We recently experienced a massive wandering failure. I pray that sharing it will somehow prevent something this awful from ever happening again.
It had been raining for the last week or two, and we had a clear, sunny day. I decided it was a perfect time to dry out (and clean out) the back of the truck. Our truck functions as a garage for us. I have a locking, roll top cover that keeps the rain off, and we have normal garage stuff in there: Chairs, bbq, generator, etc.
Our site at Cape Disappointment State Park had some room to empty the entire bed of the truck. I laid the damp stuff out to dry and collected things that we no longer needed. After a leisurely stop at the beach, I loaded stuff back into the truck. We decided to rearrange a few things. In particular, I moved our box full of emergency freeze dried food to the back, to make it easier to access pending the purchase of an appropriately sized tub. As it was going to rain the next day (again…) I headed out before bed and pulled in the awnings and put everything away.
I was feeling pretty proud of myself when I stepped outside the following morning, having prepared for rain so well the night before. It had been drizzling, and everything was pretty wet. I looked around, planning what I needed to do to hitch up and drive, as we were moving today. As I approached the truck, I realized with a bit of horror that I had not completely closed the roll-top cover, leaving a section of the bed exposed. Smugness dashed, I looked in the back of the truck to evaluate how wet things were. I was both emotionally and physically unprepared for the results.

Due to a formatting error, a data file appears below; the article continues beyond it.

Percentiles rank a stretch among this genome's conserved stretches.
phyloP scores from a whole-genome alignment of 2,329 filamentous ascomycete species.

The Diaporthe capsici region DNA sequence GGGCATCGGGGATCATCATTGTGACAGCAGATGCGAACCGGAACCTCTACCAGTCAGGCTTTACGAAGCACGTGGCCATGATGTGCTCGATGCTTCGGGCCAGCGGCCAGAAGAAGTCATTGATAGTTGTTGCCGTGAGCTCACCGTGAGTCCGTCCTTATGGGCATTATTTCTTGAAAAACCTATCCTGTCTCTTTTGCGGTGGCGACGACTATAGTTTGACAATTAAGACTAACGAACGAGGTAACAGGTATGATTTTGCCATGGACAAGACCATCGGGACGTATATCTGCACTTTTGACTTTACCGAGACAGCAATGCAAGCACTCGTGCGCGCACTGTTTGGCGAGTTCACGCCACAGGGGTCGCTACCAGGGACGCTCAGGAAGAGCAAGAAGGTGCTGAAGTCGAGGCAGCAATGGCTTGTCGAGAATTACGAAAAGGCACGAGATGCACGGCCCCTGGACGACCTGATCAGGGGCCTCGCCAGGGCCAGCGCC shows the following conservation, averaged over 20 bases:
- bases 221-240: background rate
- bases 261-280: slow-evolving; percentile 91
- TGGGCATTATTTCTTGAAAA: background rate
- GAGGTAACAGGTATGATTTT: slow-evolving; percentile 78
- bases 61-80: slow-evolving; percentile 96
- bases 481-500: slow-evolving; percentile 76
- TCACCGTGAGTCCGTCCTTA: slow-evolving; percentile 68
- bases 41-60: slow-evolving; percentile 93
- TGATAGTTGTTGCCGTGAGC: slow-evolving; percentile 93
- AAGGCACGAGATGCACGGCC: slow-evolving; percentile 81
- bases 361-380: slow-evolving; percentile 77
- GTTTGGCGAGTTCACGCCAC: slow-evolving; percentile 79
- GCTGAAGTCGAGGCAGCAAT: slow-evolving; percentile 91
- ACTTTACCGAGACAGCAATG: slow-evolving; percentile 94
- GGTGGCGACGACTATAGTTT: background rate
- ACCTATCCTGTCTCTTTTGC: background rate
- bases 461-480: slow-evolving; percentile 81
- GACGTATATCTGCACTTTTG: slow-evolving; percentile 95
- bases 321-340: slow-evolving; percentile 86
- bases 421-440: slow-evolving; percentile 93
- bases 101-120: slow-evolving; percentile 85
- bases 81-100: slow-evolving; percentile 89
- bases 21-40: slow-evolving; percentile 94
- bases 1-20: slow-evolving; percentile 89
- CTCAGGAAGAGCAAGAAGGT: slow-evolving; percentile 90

Stuff was wet all right, but the condition of the truck was way worse. Remember the freeze dried emergency food I moved? The box had been thoroughly soaked by the rain.
AND TORN APART BY RACCOONS.
I suddenly realized with horror that the powdery stuff I had seen all over the truck was not litter-fall from the trees, but the powdered contents of our emergency freeze dried food. Every single vacuum-packed bag had been extracted from the now obliterated box and ripped open. The contents were strewn all over the back of the truck.
Imagine for a moment what eating un-rehydrated freeze dried food would do to your digestive system. I’m pretty sure it wasn’t kind to the racoons, who appeared to have vomited and pooped repeatedly during their freeze-dried buffet. Obviously pre-occupied with their feast, they had given little care what they soiled. They left horrific messes in my toolbag, on our outdoor mat, and all over the small tubs we have in the back of the truck.
I was too horrified to fully process the experience. Jess came out to help me clean up.
We pulled everything out that had been, well, messed upon. Feeling grateful to have a water hookup, I attached our hose sprayer and we began washing everything off into the grass. The carnage hadn’t spread very far back into the truck, so much of the contents didn’t even need to be removed.
It took us an hour to complete the cleanup. Though all of our stuff was now wet from being washed (and being rained on…) it was now clean. We reloaded the truck and cleaned up our cleaning mess.
The rest of our day turned out great, but in comparison to our morning, just about anything would have been awesome. Lesson learned.